Disney’s animated version of The Jungle Book might hold a special place in many people’s hearts (seriously, watching Baloo sing “The Bare Necessities” to Mowgli will never, ever get old), but the new live-action, mega star-powered, Jon Favreau-directed version of The Jungle Book coming to theaters in April? It looks like it’ll blow the animated classic right out of the water. Viewers got a glimpse of the impressive trailer during the Oscars Sunday night, complete with super realistic CGI jungle beasts voiced by a big-name cast including Scarlett Johansson, Idris Elba, Lupita Nyongo'o, Bill Murray, Ben Kingsley, and Christopher Walken. But there was one big question left unanswered: who is the kid in The Jungle Book? It turns out that Mowgli is played by 10-year-old Neel Sethi, a newcomer from New York who was chosen from thousands of kids who auditioned not just in the U.S., but Canada, the U.K. and New Zealand, according to Variety (uh, no big deal, right?).

For a kid with absolutely no professional acting experience, Neel Sethi has nabbed a huge first role. For starters, Sethi is the only actor in the film who will actually appear in the film — despite the laundry-list of stars involved in the project, all the other characters are computer-generated. So he’s essentially acting alone opposite a green screen the entire time.

That’s a lot for a young actor to carry (or any actor, really), but it sounds like he has the full support of Favreau and the entire Jungle Book team. The director weighed in on Sethi in a statement, according to Variety:

Casting is the most important element of any film and finding the right kid to play Mowgli was imperative. Neel has tremendous talent and charisma. There is a lot riding on his little shoulders and I’m confident he can handle it.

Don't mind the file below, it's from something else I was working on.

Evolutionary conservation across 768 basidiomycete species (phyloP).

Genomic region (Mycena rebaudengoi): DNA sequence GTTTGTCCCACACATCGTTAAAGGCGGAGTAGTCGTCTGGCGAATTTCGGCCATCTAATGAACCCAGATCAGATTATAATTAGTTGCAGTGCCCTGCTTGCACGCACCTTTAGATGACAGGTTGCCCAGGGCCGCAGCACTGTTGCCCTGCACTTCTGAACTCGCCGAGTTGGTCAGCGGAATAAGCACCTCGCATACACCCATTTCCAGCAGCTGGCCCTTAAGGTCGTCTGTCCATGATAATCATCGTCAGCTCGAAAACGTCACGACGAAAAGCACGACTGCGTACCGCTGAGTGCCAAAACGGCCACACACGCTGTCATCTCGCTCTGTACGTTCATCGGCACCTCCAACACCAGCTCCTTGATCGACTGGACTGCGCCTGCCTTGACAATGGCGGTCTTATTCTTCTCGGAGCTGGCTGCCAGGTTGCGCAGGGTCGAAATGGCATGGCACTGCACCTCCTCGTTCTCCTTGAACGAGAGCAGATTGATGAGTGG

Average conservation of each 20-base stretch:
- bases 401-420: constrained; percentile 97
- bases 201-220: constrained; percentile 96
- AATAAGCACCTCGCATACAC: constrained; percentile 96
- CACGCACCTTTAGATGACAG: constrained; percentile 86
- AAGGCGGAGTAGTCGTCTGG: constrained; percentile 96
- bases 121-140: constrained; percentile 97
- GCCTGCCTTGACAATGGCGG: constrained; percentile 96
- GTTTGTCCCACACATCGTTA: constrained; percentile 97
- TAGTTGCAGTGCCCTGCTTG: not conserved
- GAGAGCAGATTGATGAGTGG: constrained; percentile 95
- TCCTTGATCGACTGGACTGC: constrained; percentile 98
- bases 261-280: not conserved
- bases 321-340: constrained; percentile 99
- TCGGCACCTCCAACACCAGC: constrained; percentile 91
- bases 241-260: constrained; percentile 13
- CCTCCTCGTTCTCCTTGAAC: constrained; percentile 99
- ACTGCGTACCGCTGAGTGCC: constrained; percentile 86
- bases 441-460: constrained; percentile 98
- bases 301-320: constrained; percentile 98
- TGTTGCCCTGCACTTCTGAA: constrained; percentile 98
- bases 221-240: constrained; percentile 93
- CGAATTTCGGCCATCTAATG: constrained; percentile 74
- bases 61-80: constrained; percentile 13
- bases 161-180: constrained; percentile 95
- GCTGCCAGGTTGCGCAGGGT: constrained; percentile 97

Casting director Sarah Finn agreed:

He’s warm and accessible, yet also has an intelligence well beyond his years and impressed us all with his ability to hold his own in any situation. Even though he has no professional acting experience, his natural charisma and instincts jumped out at us.

The film has been a big undertaking for Favreau, and one he said, according to Forbes, will be “his Avatar,” referring to the epic 2009 James Cameron flick that boasted a seriously innovative approach to filmmaking (and, let’s face it, was a colossal hit, earning $760 million at the box office, according to Forbes).

But the choice to produce the movie in such a technology-heavy way wasn’t just about showing off: Favreau said it was a specific choice to stay true to Disney’s original version that was so well-loved, according to Gizmodo:

The idea of going out to the jungle and shooting this just felt like it wouldn’t have the magic the ’67 film had. There was a dreamlike quality to it. There was a surreal quality to it. It was a high-water mark for character animation, because of the character and the emotion and the music. And that’s what I remember about it, and so I wanted to make sure we preserved that.

So what does Neel Sethi make of all of it? He’s just going with the flow. On his casting, Sethi told People,

I was just being myself. Me and Mowgli are so similar. We're both free-spirited, confident and stubborn.

And the hardest part about filming? Was it having his first professional acting experience be the leading role in a huge feature film where he was basically the only actor? Uh, not so much.

I'm not a big mud fan. So when it was on me, it had to dry there because of continuity, and then they would spritz it so it gets all wet, with cold water. It was just really itchy. I tried to rub it off.

Mud, right. Of course the hard part was the mud. Well played, kid.